Steve Adey is a studio boffin who has spent his life working onother people’s records in studios around the world. The Brummie bornengineer has been slowly stockpiling material for All Things Real, hisdebut release. This is a piano led voyage through midnight shiversand 3am silences. This is adult music dealing with complex, slow burningemotions and lessons learned through the passage of time.
The stillness in tracks like Find The Way and The Last Remark ismore than a little reminiscent of The Blue Nile in theirfractured slow drift. Adey’s vocals aren’t quite a match for Paul Buchanan‘s, but there is no shame in that: Buchanan’s voice isone of those rare beasts that only surfaces once a decade. It’s a littlemore difficult to excuse the blatant lifting of huge swathes of BlueNile sound, though.
Find The Way is a naked torch song, the bare elements ofvoice and broken, lingering piano chords drifting in the ether. Thepiano part was recorded in a disused church and it echos with a quietelegance. The Last Remark follows a similar path – haunted piano andswirls of ambient sound.
Although they are pretty and played withelegant restraint, they lack the emotional resonance of the Blue Nile.The songs never quite make the leap from agreeable to heartbreaking;there is too much melodrama where there should be melancholy.
The cover of Bonnie Prince Billy‘s I See Darkness ispleasant enough; suitably sparse but lacking the dark thrill ofthe Johnny Cash cover or the skewered, off-key brilliance of theoriginal. The slowed down version of Bob Dylan‘s Shelter FromThe Storm is more successful, the song deconstructed completely andcarried on the sparse sound of Adey’s piano. The track builds slowlywith new instrumental shades added at the end of each verse. It’s anexercise in self-discipline that is perfectly executed. There is realpassion in the delivery and a sense of foreboding running throughout.Dylan songs are hard to get a handle on but this is a cleverreinterpretation of classic.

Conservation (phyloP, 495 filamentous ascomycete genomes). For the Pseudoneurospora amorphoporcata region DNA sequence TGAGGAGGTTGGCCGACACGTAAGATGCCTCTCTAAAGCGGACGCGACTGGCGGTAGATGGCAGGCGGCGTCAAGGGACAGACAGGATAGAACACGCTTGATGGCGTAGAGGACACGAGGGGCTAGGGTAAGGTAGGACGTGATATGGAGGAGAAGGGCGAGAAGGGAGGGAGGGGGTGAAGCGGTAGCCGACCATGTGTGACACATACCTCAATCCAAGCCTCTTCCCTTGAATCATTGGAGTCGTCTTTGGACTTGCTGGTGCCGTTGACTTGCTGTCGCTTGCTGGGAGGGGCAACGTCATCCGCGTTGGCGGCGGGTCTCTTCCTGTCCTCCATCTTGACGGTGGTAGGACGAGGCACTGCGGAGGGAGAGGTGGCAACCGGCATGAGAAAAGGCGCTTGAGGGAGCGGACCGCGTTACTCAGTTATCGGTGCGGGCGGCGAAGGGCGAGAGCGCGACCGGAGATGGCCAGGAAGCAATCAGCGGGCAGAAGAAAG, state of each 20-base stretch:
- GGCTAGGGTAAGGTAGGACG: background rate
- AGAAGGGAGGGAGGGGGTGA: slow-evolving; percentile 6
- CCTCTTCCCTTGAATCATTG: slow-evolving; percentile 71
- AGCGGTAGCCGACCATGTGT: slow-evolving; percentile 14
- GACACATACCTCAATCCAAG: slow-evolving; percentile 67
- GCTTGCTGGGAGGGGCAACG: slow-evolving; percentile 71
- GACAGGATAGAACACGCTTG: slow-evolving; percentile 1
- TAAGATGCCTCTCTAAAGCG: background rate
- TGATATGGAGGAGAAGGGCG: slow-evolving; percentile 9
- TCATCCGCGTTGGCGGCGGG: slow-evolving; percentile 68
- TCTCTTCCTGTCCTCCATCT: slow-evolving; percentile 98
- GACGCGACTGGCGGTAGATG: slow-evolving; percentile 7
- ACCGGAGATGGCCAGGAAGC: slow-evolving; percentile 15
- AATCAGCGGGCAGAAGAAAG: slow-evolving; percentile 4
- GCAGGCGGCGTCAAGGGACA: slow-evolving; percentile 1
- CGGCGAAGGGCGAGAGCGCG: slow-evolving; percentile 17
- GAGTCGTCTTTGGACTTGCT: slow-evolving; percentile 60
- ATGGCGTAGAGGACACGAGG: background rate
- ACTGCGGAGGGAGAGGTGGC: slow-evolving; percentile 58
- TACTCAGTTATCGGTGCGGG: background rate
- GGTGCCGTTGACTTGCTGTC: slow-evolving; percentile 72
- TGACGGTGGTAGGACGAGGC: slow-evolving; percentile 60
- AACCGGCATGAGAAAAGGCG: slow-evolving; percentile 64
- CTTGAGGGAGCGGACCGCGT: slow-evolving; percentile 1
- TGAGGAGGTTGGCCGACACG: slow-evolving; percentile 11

It’s a tightrope act when you cover such wonderful songs, however: you runthe risk of exposing the flaws in your own compositions. Unfortunatelyfor Adey he falls from the high wire; See Shelter From The Storm is bysome distance the best track here. Dylan’s impressionist lyric andsense of melody throw unflattering light on Adey’s own work.
It’s notthat these are bad songs, they are just not great songs. The sound ofAdey’s piano tends to dominate the proceedings and it leaves the materialsounding awfully uniform .The arrangements lack movement or the elementof surprise. There is too much drift and not enough thrust. Just as youthink the songs are about to take off, they return backto Earth with a dull thump.
If Adey had enlisted the help of an outsideproducer, I believe the material could have really shone: with tighterarrangements and more light and variation this could have been a latenight classic. Sadly, this is instead a missed opportunity.